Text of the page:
Social media is the new hotness in the world of marketing, and as with any popular trend it’s brought with it a truckload of buzzwords, hundreds of self proclaimed social media gurus and loads of hype. So, let’s cut through all that and look at three things that social media can do for any business.
Thing 1 - Publicize your Customer Service
Good customer service makes for happy customers, but it’s time intensive and costly. Social media can’t replace old-fashioned customer service, but it can help to magnify its impact.
When you provide customer service over the phone, in person, or via email, the only person who knows about it is the customer you’re helping. When you provide customer service through social media, that interaction can reach thousands of other potential customers.
Take a look at this story about a passenger tweeting @JetBlue. It’s a case study in getting it right. The passenger contacted JetBlue with their complaints through a tweet, and @JetBlue responded with a quick, helpful resolution.
Now, that interaction is on the internet for other potential JetBlue passengers to see, and the original passenger has blogged about the experience for who knows how many readers to discover. Make a happy customer through traditional customer service, and you’ve got one happy customer. Make a happy customer through social media channels, and you’ve got the potential to make thousands of happy customers.
The Downside - You can’t make every customer happy. Miss a message or provide “inadequate” customer service, and the whole world could know about it.
Learn More - A case study on twitter.com about Jet Blue using the service.
Thing 2 - Replace Focus Groups
Focus groups are wonderful things, but they can be both expensive and slow. Enter social media. Using Facebook or Twitter, you can quickly reach your customers for feedback. Thinking of developing a new product? Ask your Twitter followers for their opinion. Trying to choose between two options? Post a Facebook poll on your fan page.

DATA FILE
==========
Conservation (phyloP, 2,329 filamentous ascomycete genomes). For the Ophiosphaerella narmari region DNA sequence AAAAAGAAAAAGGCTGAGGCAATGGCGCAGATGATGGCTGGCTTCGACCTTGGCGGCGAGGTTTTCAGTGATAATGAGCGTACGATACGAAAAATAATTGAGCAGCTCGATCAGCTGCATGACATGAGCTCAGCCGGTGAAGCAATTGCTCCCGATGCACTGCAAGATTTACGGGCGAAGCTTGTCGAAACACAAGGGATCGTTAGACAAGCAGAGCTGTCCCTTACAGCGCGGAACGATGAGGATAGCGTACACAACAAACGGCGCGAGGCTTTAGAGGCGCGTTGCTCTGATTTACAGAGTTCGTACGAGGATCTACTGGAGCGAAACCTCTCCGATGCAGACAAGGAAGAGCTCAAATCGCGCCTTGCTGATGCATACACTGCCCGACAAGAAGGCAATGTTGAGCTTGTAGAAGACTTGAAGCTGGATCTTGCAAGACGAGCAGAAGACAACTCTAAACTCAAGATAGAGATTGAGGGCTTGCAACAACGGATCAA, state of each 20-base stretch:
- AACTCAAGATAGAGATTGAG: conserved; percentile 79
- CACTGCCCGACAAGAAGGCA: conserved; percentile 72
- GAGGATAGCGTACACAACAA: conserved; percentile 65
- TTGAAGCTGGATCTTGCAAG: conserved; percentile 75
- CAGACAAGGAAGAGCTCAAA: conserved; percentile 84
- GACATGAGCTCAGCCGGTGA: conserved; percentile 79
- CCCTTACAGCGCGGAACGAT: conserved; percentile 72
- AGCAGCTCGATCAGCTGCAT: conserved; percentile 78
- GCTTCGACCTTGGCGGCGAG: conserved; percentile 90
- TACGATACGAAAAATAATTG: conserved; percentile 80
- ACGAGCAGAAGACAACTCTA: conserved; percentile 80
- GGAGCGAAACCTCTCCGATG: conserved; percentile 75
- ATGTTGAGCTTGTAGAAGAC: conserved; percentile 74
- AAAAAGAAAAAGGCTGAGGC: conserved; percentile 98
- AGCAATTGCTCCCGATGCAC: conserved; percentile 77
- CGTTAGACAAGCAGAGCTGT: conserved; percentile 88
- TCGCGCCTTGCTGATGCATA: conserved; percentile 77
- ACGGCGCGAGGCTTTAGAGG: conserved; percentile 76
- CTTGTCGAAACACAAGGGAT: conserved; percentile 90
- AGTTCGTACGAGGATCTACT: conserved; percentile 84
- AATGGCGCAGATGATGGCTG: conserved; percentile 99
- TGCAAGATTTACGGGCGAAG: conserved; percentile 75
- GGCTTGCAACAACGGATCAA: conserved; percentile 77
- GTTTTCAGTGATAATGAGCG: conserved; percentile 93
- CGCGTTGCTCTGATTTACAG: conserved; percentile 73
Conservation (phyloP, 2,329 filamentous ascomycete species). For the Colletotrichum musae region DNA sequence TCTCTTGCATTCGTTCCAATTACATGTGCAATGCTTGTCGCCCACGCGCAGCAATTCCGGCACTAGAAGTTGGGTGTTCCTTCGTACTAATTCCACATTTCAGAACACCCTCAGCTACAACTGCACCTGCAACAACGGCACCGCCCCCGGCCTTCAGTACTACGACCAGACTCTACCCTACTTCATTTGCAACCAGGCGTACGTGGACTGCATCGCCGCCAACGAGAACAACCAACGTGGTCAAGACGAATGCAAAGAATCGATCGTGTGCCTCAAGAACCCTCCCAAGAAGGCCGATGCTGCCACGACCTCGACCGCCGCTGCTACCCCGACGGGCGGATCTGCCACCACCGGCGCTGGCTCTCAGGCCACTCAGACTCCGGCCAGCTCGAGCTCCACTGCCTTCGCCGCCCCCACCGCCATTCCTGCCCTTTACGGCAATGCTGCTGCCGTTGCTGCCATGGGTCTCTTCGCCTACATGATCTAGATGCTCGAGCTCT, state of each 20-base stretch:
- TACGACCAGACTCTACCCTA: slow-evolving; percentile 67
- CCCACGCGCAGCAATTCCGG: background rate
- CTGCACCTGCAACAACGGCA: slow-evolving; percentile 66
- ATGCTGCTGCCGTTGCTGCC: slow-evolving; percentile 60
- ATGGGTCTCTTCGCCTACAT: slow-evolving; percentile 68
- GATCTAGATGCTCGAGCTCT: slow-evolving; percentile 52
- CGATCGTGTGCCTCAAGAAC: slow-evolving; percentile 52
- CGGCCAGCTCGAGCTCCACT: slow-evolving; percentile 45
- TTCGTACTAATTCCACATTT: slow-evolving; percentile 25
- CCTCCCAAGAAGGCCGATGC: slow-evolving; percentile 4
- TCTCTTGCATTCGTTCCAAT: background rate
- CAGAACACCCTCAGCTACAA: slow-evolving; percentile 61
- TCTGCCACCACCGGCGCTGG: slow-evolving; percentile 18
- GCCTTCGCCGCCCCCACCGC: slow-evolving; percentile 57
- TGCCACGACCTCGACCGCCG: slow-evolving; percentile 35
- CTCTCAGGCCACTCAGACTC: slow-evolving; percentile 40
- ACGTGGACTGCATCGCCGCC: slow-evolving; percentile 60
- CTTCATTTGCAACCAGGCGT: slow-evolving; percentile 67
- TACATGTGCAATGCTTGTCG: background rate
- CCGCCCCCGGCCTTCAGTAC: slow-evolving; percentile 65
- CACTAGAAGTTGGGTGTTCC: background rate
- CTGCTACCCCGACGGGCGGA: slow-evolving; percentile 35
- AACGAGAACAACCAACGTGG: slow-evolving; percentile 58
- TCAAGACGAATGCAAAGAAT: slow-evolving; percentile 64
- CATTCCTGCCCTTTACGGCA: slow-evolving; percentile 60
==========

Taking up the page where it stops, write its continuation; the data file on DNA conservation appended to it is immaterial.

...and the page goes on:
Not only will you be getting direct feedback - you’ll be getting feedback from the people who are most interested in your company, interested enough to follow your social media presence.
Starbucks liked the idea so much they created a community just for customers to share their ideas with the company. Of course, not every company is Starbucks, but every company with a successful social media presence has followers who would be happy to share their opinions.
The Downside - Many of the same pitfalls that apply to traditional focus groups also apply to using your business’ social network as a social network, which essentially boil down to being careful about interpreting the data you get back. Check out Tom Fishburne’s take on the subject.
Learn More - The New York Times wrote about Tropicana’s experience with social media feedback from their rebranding campaign.
Thing 3 - Get Friendly With Your Customers
Besides placing orders and getting support - what real reason do most customers have to interact with a company? The answer is most often, no reason. Social media can help.
Social media gives you a chance to connect with your customers on issues outside of your core business model. In the pre-digital world, “connecting with your customers on issues outside of your core business model” meant taking them out for drinks.
Now, don’t get us wrong. We’re all for taking customers out for drinks, but due to the dangers of liver poisoning, it’s not a practice that scales well to a large customer base. When you’ve got more than a few customers, social media can be a more practical approach.
Social media gives you the chance to find common ground with your customers. Nike’s Chalkbot campaign is an excellent example of how. The campaign won a Cyber Lions Grand Prix award this summer, because it was fantastic. It gave people the chance to tweet messages to Nike, which the company printed using a chalk-printing robot on the course of the Tour de France. Catch the right moment on your DVR and you could watch Lance Armstrong ride over your tweet.
The campaign had nothing to do with shoes, and everything to do with Nike telling its customers, “we care about the same types of things that you do, let’s be friends.” When it’s done right, that can be a very compelling message.
The Downside - Chances are, your customers use social networks to socialize, not shop. Your social media presence needs to be friendly, but stay this side of becoming intrusive.
Learn More - Read an analysis of what a friendly company does, and doesn’t do.
These are, of course, just the surface. Social media marketing is a booming business. Part of that is hype, but underneath the hype is a huge amount of potential, the potential for businesses to connect with their customers in new ways. And that’s a potential well worth pursuing.